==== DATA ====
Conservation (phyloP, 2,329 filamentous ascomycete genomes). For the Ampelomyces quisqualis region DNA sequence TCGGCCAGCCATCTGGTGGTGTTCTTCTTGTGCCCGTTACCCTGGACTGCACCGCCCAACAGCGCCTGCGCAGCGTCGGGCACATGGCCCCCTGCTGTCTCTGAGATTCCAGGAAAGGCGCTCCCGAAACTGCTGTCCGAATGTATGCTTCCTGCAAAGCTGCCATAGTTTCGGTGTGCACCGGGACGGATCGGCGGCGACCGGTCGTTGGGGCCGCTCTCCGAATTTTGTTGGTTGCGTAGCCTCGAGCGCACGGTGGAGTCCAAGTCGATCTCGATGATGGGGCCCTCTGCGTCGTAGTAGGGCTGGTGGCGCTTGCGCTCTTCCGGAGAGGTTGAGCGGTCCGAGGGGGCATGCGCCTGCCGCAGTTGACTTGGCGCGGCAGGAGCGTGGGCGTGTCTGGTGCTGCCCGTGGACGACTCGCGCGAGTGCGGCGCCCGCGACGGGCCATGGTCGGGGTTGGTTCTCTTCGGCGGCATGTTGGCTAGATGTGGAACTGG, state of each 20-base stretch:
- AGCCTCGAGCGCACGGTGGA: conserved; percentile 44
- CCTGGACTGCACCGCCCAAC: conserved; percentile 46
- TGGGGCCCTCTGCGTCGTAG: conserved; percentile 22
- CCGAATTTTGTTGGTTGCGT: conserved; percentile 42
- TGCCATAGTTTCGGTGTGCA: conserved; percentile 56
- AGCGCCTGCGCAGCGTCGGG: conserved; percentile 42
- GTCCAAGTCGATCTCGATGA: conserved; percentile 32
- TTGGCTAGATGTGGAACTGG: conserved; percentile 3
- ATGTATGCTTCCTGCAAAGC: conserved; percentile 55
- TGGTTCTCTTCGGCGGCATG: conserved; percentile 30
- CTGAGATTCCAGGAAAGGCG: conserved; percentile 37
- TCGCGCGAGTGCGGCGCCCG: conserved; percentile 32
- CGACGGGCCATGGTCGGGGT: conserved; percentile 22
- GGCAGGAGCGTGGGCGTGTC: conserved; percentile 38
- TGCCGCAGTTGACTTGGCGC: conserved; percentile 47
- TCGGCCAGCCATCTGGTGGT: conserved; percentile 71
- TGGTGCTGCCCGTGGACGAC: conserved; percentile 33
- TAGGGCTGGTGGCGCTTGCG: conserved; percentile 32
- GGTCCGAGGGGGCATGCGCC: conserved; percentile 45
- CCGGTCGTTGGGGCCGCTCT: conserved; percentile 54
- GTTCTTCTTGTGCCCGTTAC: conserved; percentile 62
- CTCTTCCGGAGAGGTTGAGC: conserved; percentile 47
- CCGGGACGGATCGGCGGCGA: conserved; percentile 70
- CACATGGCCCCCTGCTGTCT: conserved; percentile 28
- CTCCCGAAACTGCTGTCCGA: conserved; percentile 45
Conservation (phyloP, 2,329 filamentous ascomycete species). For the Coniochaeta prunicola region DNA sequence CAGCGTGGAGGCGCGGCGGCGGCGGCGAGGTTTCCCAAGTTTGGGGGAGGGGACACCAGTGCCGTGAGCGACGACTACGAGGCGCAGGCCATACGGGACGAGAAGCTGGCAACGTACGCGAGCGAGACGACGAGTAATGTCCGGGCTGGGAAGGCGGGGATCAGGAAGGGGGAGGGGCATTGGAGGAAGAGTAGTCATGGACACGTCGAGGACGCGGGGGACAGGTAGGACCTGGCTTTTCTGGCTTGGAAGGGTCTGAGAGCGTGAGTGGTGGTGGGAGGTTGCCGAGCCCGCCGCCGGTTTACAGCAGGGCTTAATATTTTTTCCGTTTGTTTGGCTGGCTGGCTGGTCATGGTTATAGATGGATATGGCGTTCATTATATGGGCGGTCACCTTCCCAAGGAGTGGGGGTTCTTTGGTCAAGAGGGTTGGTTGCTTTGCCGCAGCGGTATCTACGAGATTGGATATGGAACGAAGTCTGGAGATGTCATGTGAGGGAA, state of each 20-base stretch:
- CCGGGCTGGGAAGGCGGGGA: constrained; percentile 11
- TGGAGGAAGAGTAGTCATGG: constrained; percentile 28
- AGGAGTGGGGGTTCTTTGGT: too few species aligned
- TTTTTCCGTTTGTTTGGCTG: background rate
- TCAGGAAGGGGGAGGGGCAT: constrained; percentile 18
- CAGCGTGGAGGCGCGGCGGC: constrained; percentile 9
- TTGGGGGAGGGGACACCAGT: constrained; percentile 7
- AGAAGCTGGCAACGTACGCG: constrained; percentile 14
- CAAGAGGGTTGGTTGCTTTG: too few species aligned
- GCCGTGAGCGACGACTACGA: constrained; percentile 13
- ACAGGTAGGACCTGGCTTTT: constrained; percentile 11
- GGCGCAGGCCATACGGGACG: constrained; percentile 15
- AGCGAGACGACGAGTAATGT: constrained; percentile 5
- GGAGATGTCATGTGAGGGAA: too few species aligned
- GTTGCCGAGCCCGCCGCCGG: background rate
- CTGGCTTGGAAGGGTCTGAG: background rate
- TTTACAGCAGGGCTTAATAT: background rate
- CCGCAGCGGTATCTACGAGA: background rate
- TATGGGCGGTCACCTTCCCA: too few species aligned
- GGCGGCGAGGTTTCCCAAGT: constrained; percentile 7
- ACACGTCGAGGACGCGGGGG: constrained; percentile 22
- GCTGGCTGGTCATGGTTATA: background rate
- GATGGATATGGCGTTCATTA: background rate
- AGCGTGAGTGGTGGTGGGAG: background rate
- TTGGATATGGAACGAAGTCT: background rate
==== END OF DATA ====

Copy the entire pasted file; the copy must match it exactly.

Conservation (phyloP, 2,329 filamentous ascomycete genomes). For the Ampelomyces quisqualis region DNA sequence TCGGCCAGCCATCTGGTGGTGTTCTTCTTGTGCCCGTTACCCTGGACTGCACCGCCCAACAGCGCCTGCGCAGCGTCGGGCACATGGCCCCCTGCTGTCTCTGAGATTCCAGGAAAGGCGCTCCCGAAACTGCTGTCCGAATGTATGCTTCCTGCAAAGCTGCCATAGTTTCGGTGTGCACCGGGACGGATCGGCGGCGACCGGTCGTTGGGGCCGCTCTCCGAATTTTGTTGGTTGCGTAGCCTCGAGCGCACGGTGGAGTCCAAGTCGATCTCGATGATGGGGCCCTCTGCGTCGTAGTAGGGCTGGTGGCGCTTGCGCTCTTCCGGAGAGGTTGAGCGGTCCGAGGGGGCATGCGCCTGCCGCAGTTGACTTGGCGCGGCAGGAGCGTGGGCGTGTCTGGTGCTGCCCGTGGACGACTCGCGCGAGTGCGGCGCCCGCGACGGGCCATGGTCGGGGTTGGTTCTCTTCGGCGGCATGTTGGCTAGATGTGGAACTGG, state of each 20-base stretch:
- AGCCTCGAGCGCACGGTGGA: conserved; percentile 44
- CCTGGACTGCACCGCCCAAC: conserved; percentile 46
- TGGGGCCCTCTGCGTCGTAG: conserved; percentile 22
- CCGAATTTTGTTGGTTGCGT: conserved; percentile 42
- TGCCATAGTTTCGGTGTGCA: conserved; percentile 56
- AGCGCCTGCGCAGCGTCGGG: conserved; percentile 42
- GTCCAAGTCGATCTCGATGA: conserved; percentile 32
- TTGGCTAGATGTGGAACTGG: conserved; percentile 3
- ATGTATGCTTCCTGCAAAGC: conserved; percentile 55
- TGGTTCTCTTCGGCGGCATG: conserved; percentile 30
- CTGAGATTCCAGGAAAGGCG: conserved; percentile 37
- TCGCGCGAGTGCGGCGCCCG: conserved; percentile 32
- CGACGGGCCATGGTCGGGGT: conserved; percentile 22
- GGCAGGAGCGTGGGCGTGTC: conserved; percentile 38
- TGCCGCAGTTGACTTGGCGC: conserved; percentile 47
- TCGGCCAGCCATCTGGTGGT: conserved; percentile 71
- TGGTGCTGCCCGTGGACGAC: conserved; percentile 33
- TAGGGCTGGTGGCGCTTGCG: conserved; percentile 32
- GGTCCGAGGGGGCATGCGCC: conserved; percentile 45
- CCGGTCGTTGGGGCCGCTCT: conserved; percentile 54
- GTTCTTCTTGTGCCCGTTAC: conserved; percentile 62
- CTCTTCCGGAGAGGTTGAGC: conserved; percentile 47
- CCGGGACGGATCGGCGGCGA: conserved; percentile 70
- CACATGGCCCCCTGCTGTCT: conserved; percentile 28
- CTCCCGAAACTGCTGTCCGA: conserved; percentile 45
Conservation (phyloP, 2,329 filamentous ascomycete species). For the Coniochaeta prunicola region DNA sequence CAGCGTGGAGGCGCGGCGGCGGCGGCGAGGTTTCCCAAGTTTGGGGGAGGGGACACCAGTGCCGTGAGCGACGACTACGAGGCGCAGGCCATACGGGACGAGAAGCTGGCAACGTACGCGAGCGAGACGACGAGTAATGTCCGGGCTGGGAAGGCGGGGATCAGGAAGGGGGAGGGGCATTGGAGGAAGAGTAGTCATGGACACGTCGAGGACGCGGGGGACAGGTAGGACCTGGCTTTTCTGGCTTGGAAGGGTCTGAGAGCGTGAGTGGTGGTGGGAGGTTGCCGAGCCCGCCGCCGGTTTACAGCAGGGCTTAATATTTTTTCCGTTTGTTTGGCTGGCTGGCTGGTCATGGTTATAGATGGATATGGCGTTCATTATATGGGCGGTCACCTTCCCAAGGAGTGGGGGTTCTTTGGTCAAGAGGGTTGGTTGCTTTGCCGCAGCGGTATCTACGAGATTGGATATGGAACGAAGTCTGGAGATGTCATGTGAGGGAA, state of each 20-base stretch:
- CCGGGCTGGGAAGGCGGGGA: constrained; percentile 11
- TGGAGGAAGAGTAGTCATGG: constrained; percentile 28
- AGGAGTGGGGGTTCTTTGGT: too few species aligned
- TTTTTCCGTTTGTTTGGCTG: background rate
- TCAGGAAGGGGGAGGGGCAT: constrained; percentile 18
- CAGCGTGGAGGCGCGGCGGC: constrained; percentile 9
- TTGGGGGAGGGGACACCAGT: constrained; percentile 7
- AGAAGCTGGCAACGTACGCG: constrained; percentile 14
- CAAGAGGGTTGGTTGCTTTG: too few species aligned
- GCCGTGAGCGACGACTACGA: constrained; percentile 13
- ACAGGTAGGACCTGGCTTTT: constrained; percentile 11
- GGCGCAGGCCATACGGGACG: constrained; percentile 15
- AGCGAGACGACGAGTAATGT: constrained; percentile 5
- GGAGATGTCATGTGAGGGAA: too few species aligned
- GTTGCCGAGCCCGCCGCCGG: background rate
- CTGGCTTGGAAGGGTCTGAG: background rate
- TTTACAGCAGGGCTTAATAT: background rate
- CCGCAGCGGTATCTACGAGA: background rate
- TATGGGCGGTCACCTTCCCA: too few species aligned
- GGCGGCGAGGTTTCCCAAGT: constrained; percentile 7
- ACACGTCGAGGACGCGGGGG: constrained; percentile 22
- GCTGGCTGGTCATGGTTATA: background rate
- GATGGATATGGCGTTCATTA: background rate
- AGCGTGAGTGGTGGTGGGAG: background rate
- TTGGATATGGAACGAAGTCT: background rate